Skip to main content

Defense chief urges Israeli leader to step down

  • Story Highlights
  • NEW: Ehud Olmert says he can explain why he is facing allegations
  • Defense chief: Olmert can't run Israel "and take care of his personal situation"
  • If Kadima doesn't pick new leader, Labor Party will seek elections, Ehud Barak says
  • Olmert targeted by five inquiries in two years, never convicted of wrongdoing
  • Next Article in World »
Decrease font Decrease font
Enlarge font Enlarge font

JERUSALEM (CNN) -- Israel's defense minister said Wednesday that Prime Minister Ehud Olmert should step down while he defends himself against corruption allegations.

Defense Minister Ehud Barak says the corruption inquiry is too distracting for the Israeli prime minister.

Ehud Barak, who also heads Israel's Labor Party, said Olmert's leadership is compromised by the distraction of a corruption investigation. The prime minister should suspend himself, resign or take a vacation, he said.

Olmert's Kadima Party must then choose a new leader "and with the person that replaces him there, we will consider joining hands," Barak said.

Olmert responded Wednesday, according to Israeli daily newspaper Haaretz.

"Someone under investigation doesn't necessarily have to resign," Olmert said. "You can be sure that I have explanations for all the allegations against me, and every testimony will be refuted."

"I need to resign because someone said something against me? Every minute an investigation is launched and someone has to resign? If so, four prime ministers should have resigned in recent years," he said, according to the newspaper.

Olmert has said he would only resign if he is indicted on corruption charges.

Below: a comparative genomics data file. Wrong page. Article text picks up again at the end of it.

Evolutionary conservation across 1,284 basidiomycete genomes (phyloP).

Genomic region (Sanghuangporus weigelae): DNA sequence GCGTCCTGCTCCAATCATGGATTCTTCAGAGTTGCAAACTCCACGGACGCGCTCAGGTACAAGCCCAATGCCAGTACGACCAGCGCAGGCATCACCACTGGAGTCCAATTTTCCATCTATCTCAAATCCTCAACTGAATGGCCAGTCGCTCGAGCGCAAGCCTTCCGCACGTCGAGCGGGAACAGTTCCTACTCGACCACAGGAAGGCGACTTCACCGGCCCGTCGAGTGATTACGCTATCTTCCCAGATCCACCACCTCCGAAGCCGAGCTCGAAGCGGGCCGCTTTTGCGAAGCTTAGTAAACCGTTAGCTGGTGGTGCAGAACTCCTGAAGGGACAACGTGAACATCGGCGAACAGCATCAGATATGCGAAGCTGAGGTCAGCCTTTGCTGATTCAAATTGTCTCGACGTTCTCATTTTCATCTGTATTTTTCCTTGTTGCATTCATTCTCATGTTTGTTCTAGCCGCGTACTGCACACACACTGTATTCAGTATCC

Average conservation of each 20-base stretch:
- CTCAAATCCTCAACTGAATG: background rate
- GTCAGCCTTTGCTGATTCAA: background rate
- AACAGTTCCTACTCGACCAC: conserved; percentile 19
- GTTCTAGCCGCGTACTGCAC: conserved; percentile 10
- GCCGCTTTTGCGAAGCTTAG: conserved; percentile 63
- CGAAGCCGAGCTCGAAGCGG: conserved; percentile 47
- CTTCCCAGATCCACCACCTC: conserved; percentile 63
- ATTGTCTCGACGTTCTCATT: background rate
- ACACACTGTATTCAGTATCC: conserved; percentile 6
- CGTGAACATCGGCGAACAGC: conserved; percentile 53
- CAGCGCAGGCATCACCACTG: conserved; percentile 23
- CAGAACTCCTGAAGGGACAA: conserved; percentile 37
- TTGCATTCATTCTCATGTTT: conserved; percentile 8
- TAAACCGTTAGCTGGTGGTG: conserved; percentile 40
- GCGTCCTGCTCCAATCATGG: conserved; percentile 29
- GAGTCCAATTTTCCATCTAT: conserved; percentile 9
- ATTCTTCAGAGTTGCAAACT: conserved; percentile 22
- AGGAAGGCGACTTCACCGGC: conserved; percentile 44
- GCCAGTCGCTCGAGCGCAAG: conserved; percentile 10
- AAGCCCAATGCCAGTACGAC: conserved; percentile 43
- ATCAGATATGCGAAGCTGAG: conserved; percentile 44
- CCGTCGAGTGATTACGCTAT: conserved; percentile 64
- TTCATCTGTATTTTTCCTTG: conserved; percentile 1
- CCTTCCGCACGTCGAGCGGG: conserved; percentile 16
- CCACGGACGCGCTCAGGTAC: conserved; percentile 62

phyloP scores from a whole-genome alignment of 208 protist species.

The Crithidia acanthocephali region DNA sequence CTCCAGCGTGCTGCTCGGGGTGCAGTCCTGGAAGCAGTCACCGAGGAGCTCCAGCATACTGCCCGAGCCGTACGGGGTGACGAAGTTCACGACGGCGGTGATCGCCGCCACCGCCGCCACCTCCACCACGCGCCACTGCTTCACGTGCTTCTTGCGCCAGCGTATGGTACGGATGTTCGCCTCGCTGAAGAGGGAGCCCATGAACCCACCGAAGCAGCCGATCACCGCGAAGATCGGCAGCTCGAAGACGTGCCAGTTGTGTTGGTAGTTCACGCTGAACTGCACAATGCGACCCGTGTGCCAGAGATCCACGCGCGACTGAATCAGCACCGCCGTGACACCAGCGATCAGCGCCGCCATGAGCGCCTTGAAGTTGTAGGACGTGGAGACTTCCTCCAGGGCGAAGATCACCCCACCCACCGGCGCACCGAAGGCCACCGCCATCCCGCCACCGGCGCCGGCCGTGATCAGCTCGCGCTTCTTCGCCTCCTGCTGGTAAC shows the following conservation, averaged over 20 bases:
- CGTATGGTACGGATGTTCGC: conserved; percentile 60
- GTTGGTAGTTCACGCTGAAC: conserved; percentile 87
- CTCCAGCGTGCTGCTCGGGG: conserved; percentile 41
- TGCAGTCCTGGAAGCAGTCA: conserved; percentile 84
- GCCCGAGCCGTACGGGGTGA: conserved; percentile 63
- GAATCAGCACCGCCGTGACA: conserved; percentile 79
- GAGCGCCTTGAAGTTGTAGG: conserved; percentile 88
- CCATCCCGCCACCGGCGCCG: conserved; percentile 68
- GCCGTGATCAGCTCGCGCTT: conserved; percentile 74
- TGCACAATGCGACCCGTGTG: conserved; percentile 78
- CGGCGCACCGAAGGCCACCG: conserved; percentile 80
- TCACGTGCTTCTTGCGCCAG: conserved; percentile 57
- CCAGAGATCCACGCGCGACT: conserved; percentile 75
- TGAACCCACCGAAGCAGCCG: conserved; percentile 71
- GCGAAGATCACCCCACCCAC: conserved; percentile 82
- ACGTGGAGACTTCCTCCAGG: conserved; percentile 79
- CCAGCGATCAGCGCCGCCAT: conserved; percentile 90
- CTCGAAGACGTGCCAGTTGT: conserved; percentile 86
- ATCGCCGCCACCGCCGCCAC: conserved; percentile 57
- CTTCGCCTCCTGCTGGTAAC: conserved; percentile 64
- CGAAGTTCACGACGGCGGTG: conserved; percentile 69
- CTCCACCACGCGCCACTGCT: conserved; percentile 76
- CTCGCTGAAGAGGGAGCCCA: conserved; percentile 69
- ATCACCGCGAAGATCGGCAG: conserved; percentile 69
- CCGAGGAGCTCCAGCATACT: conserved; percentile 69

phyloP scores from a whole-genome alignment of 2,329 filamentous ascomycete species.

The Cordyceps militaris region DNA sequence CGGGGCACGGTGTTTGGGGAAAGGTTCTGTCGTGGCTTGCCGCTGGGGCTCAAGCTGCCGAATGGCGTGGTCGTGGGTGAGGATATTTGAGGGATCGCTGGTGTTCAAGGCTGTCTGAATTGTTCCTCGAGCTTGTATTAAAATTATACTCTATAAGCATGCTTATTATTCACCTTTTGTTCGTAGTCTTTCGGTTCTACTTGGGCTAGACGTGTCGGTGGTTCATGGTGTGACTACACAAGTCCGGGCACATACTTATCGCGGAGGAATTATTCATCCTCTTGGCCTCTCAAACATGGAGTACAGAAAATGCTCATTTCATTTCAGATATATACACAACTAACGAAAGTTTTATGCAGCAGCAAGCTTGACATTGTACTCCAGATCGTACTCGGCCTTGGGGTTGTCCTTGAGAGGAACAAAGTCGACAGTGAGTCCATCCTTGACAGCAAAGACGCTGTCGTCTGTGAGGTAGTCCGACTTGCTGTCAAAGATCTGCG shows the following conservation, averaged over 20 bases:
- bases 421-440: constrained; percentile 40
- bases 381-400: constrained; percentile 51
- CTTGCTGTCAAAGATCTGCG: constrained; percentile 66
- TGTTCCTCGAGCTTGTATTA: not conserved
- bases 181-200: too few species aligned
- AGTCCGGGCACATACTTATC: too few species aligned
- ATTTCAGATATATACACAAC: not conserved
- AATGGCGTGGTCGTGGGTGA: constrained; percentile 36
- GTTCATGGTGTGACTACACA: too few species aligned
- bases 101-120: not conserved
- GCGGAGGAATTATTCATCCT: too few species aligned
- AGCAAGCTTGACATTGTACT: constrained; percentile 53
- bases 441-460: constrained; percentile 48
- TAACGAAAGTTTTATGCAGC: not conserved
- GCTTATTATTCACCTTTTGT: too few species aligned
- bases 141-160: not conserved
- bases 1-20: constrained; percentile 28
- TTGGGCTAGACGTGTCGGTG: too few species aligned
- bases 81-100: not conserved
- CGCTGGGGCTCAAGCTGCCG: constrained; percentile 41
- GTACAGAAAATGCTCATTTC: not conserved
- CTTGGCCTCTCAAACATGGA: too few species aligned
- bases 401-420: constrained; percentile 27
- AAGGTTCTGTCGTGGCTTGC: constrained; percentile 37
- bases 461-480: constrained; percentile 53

But Barak said that if Olmert refuses to resign, the Labor Party will push for elections.

"In light of the situation created and the hefty challenges facing Israel," Barak said. "I don't think the prime minister can run both the country and take care of his personal situation."

Barak, a former prime minister, spoke a day after American businessman Morris Talansky testified that he gave Olmert $150,000 in loans and direct payments over 14 or 15 years.

"I only know that he loved expensive cigars. I know he loved pens, watches. I found it strange," Talansky testified Tuesday.

Olmert is alleged to have taken illegal funds and bribes. The prime minister says the money he received was for legitimate campaign purposes. Timeline of Olmert's career »

The probe is the fifth investigation into Olmert since he became prime minister two years ago. Olmert has not been convicted of wrongdoing.

He also is under investigation for a home in an upscale Jerusalem neighborhood that he bought while he was the city's mayor. He allegedly bought it below market value in return for favors.

Israeli officials also are investigating an alleged $10 million business deal involving his former business partner. Olmert is alleged to have taken part in the deal while he was labor minister.

He is also under investigation for allegedly appointing his political cronies to positions at Israel's Small Business Authority from 2003 to 2006 while he was labor minister.


Olmert was Jerusalem's mayor from 1993 to 2003 and served in several ministerial capacities -- including as minister of trade, labor and industry -- from 2003 to 2006 before taking over as prime minister after a stroke incapacitated Kadima founder Ariel Sharon.

A yearlong investigation into Olmert's role in the privatization of Israel's second-largest bank wrapped up in November with no charges filed.

CNN's Shira Medding contributed to this report.

All About IsraelEhud Olmert

  • E-mail
  • Save
  • Print